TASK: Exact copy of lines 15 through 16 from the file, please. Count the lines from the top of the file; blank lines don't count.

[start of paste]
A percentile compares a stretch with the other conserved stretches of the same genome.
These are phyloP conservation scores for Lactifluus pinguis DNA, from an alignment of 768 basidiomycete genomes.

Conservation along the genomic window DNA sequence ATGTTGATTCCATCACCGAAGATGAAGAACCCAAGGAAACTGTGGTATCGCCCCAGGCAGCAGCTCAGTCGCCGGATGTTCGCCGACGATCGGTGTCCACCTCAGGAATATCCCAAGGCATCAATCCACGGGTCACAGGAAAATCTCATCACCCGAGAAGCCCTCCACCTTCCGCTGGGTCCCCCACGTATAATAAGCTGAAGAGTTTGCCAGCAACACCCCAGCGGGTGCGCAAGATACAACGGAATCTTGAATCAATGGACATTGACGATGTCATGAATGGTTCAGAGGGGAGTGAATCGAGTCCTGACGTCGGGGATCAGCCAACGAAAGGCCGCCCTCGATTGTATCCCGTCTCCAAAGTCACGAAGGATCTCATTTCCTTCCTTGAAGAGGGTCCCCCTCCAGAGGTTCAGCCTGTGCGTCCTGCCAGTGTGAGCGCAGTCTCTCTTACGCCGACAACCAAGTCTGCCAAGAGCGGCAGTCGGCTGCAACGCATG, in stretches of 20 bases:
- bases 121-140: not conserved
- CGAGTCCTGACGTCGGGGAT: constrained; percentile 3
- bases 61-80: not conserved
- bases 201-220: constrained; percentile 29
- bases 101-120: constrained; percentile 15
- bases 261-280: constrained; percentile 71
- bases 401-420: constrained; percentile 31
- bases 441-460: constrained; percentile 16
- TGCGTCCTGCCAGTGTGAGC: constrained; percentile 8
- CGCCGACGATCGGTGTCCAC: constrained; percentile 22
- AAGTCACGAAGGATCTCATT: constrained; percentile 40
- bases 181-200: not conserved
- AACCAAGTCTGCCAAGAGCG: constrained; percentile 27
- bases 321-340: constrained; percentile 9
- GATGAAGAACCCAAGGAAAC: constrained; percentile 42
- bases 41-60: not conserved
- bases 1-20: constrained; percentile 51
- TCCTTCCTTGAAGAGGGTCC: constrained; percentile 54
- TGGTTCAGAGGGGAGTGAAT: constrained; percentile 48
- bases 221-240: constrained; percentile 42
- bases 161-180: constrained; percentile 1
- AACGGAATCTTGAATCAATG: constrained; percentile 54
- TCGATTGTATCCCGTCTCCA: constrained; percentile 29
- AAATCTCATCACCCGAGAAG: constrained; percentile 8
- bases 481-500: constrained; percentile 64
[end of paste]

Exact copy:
- bases 181-200: not conserved
- AACCAAGTCTGCCAAGAGCG: constrained; percentile 27